Euro 2024 is almost upon us and, just for a bit of fun, we’ve had a go at naming the best England team from the past 40 years, so the player must have represented the national side at some stage from 1984 onwards.

We’ve also gone a bit old school with the formation, nothing wrong with a 4-4-2, along with 11 subs.

GK: David Seaman
In our humble opinion, this was quite an easy choice. Joe Hart and Jordan Pickford both did/do a fine job as England’s number one, and Peter Shilton is a legend, but, aside from his one disaster in the Ronaldinho moment, big Dave Seaman was an outstanding goalkeeper, and also good at saving penalties.

RB: Kyle Walker
He may divide opinion as a pundit but Gary Neville was a top quality right-back, surely the prime choice from the past 40 years for England. Kyle Walker has changed that picture with his extraordinary pace, and when faced with the ultimate speed challenge against someone like Kylian Mbappe, Walker seems to get better, and faster.

CB: Rio Ferdinand
An imperious centre-back, Rio Ferdinand was the defensive Rolls Royce of his era. He did all the normal jobs required for this position, heading and tackling with the best of them, but Rio was particularly strong at reading the game and bringing the ball out from defence….give it a couple more major tournaments and John Stones could be pushing for this spot.

CB: Sol Campbell
The perfect partner for Rio had to be a more traditional defender, a powerful enforcer like John Terry or Tony Adams, or maybe the searing pace of a Des Walker, but we’ve gone for Sol Campbell. Like Rio, he had it all as a defensive cog and his immense size and strength made Campbell a formidable opponent.

LB: Ashley Cole
Stuart Pearce is a football icon, rightly so, but Ashley Cole at his peak would be a contender for best left-back of all time, from any country. Rapid going forward and blessed with a lovely left foot, Cole was an attacking weapon, but he was also defensively brilliant, just ask some bloke called Cristiano Ronaldo, who never got a sniff against Cole.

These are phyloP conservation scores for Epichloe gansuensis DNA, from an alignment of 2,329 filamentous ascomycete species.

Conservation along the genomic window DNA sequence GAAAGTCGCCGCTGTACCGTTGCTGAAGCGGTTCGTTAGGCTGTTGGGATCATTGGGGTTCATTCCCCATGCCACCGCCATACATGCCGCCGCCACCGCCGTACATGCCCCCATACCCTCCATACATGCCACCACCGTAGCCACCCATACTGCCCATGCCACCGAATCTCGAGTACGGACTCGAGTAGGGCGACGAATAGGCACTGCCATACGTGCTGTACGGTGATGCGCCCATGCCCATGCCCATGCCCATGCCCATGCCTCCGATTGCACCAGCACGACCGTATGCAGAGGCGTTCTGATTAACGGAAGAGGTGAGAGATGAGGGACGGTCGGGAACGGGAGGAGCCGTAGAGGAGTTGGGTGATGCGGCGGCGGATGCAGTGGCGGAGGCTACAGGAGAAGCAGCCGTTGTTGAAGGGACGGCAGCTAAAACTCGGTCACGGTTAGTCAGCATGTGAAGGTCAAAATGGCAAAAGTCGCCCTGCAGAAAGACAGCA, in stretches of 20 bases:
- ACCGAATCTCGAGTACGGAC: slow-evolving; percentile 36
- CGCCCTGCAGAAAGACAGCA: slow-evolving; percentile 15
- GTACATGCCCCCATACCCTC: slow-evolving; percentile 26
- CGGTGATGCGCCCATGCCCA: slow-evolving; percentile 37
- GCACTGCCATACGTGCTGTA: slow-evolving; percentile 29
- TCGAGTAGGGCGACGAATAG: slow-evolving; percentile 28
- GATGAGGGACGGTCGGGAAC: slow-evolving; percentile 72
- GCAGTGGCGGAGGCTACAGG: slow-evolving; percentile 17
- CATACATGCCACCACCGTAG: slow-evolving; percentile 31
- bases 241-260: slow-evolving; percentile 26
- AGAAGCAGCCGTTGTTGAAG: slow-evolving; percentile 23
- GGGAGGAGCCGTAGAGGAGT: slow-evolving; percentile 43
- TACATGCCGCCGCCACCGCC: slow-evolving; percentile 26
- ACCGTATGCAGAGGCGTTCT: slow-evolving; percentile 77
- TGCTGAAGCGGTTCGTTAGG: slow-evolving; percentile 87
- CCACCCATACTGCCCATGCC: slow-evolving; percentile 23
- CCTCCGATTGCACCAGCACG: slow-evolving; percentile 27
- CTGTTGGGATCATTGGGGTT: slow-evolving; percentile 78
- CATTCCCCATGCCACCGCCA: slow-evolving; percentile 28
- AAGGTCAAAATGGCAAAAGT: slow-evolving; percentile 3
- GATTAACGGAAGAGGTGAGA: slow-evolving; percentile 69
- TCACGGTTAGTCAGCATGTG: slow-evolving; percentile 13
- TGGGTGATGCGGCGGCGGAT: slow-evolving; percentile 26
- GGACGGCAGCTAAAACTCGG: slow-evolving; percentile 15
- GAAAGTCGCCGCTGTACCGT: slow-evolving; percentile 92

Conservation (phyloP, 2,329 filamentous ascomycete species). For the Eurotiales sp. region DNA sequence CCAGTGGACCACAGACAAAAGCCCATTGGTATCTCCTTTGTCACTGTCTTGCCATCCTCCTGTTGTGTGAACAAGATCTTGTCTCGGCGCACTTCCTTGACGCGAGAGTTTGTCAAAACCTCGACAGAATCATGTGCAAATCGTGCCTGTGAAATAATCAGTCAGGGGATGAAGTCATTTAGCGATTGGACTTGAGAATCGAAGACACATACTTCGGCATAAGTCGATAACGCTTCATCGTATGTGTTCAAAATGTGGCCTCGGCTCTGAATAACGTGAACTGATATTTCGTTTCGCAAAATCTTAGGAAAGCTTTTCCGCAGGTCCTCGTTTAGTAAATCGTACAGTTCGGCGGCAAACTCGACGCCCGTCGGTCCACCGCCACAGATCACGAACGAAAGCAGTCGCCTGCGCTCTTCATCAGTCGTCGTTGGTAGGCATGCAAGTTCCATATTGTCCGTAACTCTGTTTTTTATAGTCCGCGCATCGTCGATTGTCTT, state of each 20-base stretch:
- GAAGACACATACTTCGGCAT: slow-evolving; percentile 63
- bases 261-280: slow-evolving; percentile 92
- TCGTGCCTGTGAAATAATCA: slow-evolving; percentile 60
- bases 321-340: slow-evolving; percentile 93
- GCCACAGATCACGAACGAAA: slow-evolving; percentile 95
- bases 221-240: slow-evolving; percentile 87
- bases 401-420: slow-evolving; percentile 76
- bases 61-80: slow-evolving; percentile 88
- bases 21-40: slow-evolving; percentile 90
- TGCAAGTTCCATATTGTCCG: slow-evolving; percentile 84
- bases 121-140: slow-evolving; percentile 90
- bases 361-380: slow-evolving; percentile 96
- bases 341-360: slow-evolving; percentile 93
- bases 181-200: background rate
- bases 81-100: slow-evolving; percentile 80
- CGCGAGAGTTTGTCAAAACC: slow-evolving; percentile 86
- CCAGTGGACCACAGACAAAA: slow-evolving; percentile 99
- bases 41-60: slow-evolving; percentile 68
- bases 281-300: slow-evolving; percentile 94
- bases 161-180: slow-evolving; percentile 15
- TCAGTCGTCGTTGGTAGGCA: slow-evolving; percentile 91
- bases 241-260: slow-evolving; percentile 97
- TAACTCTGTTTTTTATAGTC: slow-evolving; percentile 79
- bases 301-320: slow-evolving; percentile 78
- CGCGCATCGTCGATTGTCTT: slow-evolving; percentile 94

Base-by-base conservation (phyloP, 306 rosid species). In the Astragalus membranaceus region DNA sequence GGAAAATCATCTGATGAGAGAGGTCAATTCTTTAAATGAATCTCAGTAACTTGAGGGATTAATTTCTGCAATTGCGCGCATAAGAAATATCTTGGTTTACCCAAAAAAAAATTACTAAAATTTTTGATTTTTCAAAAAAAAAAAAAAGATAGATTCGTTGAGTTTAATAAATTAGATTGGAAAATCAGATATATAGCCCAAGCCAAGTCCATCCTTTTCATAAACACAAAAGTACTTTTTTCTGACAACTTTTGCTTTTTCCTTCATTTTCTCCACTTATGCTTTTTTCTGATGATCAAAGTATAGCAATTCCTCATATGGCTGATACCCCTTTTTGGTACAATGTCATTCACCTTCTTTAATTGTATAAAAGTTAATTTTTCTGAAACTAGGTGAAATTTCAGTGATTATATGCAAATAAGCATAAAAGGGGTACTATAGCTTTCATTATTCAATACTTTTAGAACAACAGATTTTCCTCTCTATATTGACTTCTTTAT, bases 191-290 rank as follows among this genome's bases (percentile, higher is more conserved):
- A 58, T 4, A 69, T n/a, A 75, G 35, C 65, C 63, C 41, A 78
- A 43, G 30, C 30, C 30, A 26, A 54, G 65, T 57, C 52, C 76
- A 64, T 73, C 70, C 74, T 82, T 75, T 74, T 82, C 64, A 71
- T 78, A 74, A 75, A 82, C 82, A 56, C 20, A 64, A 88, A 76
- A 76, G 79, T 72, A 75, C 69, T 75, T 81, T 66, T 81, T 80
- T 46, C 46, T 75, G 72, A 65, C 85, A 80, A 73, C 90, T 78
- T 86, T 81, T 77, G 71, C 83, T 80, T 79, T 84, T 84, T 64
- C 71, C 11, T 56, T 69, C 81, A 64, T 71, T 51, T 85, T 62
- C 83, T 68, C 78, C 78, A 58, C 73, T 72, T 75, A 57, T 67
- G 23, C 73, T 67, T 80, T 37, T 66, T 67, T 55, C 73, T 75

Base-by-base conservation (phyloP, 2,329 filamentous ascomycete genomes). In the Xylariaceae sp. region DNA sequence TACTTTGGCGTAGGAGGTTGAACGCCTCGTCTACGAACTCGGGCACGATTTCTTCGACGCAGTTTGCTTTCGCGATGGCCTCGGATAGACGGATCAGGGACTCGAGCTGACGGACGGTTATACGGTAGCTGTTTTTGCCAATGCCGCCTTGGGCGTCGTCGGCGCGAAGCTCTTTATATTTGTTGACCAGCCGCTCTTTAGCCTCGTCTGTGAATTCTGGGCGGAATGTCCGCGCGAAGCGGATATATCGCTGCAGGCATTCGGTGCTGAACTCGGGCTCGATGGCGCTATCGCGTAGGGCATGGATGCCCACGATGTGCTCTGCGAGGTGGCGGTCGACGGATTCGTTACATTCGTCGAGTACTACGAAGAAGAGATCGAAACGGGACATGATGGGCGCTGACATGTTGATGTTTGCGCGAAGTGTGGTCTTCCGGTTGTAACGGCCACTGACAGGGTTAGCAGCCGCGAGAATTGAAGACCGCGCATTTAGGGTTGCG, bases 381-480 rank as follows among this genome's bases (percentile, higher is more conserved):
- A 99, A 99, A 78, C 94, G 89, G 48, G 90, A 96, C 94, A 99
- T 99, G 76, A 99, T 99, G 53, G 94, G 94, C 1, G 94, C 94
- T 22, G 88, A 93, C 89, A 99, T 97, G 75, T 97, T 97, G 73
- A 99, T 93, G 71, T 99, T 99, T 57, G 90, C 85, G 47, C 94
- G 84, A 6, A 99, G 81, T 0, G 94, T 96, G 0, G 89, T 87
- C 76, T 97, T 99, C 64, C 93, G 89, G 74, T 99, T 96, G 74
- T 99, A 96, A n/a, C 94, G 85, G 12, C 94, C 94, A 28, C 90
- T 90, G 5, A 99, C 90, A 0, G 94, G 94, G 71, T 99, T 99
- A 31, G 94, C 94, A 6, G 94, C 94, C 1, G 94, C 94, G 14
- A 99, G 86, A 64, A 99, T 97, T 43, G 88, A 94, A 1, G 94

RM: David Beckham
This was probably the toughest choice from the midfield quartet. Chris Waddle, Glenn Hoddle were options, or shuffle around the formation to include a Steven Gerrard, Bryan Robson or even Jude Bellingham, but Beckham got our nod for his unbelievable right foot and leadership qualities. Beckham’s crossing ability was out of this world, so good that you forgot he didn’t have much pace or trickery, he didn’t need it!

CM: Paul Gascoigne
Up until a modern-day phenomenon, Gazza was probably the most gifted English footballer of all time, including the greats of 1966. Everybody knows his skill and technique was exceptional but peak Gazza was also incredibly strong on the ball. He was the player that made a difference, the player to unlock a door.

CM: Paul Scholes
Playing in a midfield era that included Gerrard and Frank Lampard, it was tough for Scholes but a football crime that he was shoved out wide to accommodate others. His passing and shooting technique was beyond sublime, a wonderful footballer. While our midfield duo might lack in tackling ability, they are both so good that we would have possession all the time anyway.

LM: Phil Foden
Sticking our neck on the line, Phil Foden is, right now, the best player in the world. Hopefully, Mr Southgate plays him centrally in his preferred formation and builds a team around Foden this summer. The ability to take the ball on the half-turn, to take the ball when surrounded by opponents and still make something happen is beyond any current rival in the global game.

CF: Wayne Rooney
Only recently surpassed as England’s greatest ever goalscorer by his chosen strike-partner in our team, Wayne Rooney was an extraordinary talent. He scored every type of goal in the book, created chances for others and his uncompromising approach made Rooney a nightmare striker for defenders to mark…what a player!

CF: Harry Kane
Our current leader, both as a player and goalscorer, Harry Kane deserves his place, just ahead of Alan Shearer, with the likes of Gary Lineker and Michael Owen a bit further back in the queue. Kane scores goals, creates goals and does it all with highly impressive composure. Let’s hope he joins Bobby Moore in lifting a major trophy for England this summer.

Subs: Peter Shilton, Gary Neville, Stuart Pearce, John Terry, Des Walker, Jude Bellingham, Glenn Hoddle, Steven Gerrard, Chris Waddle, Gary Lineker, Alan Shearer.

Manager: It has to be the wonderful Bobby Robson, closely followed by Terry Venables as his charismatic assistant.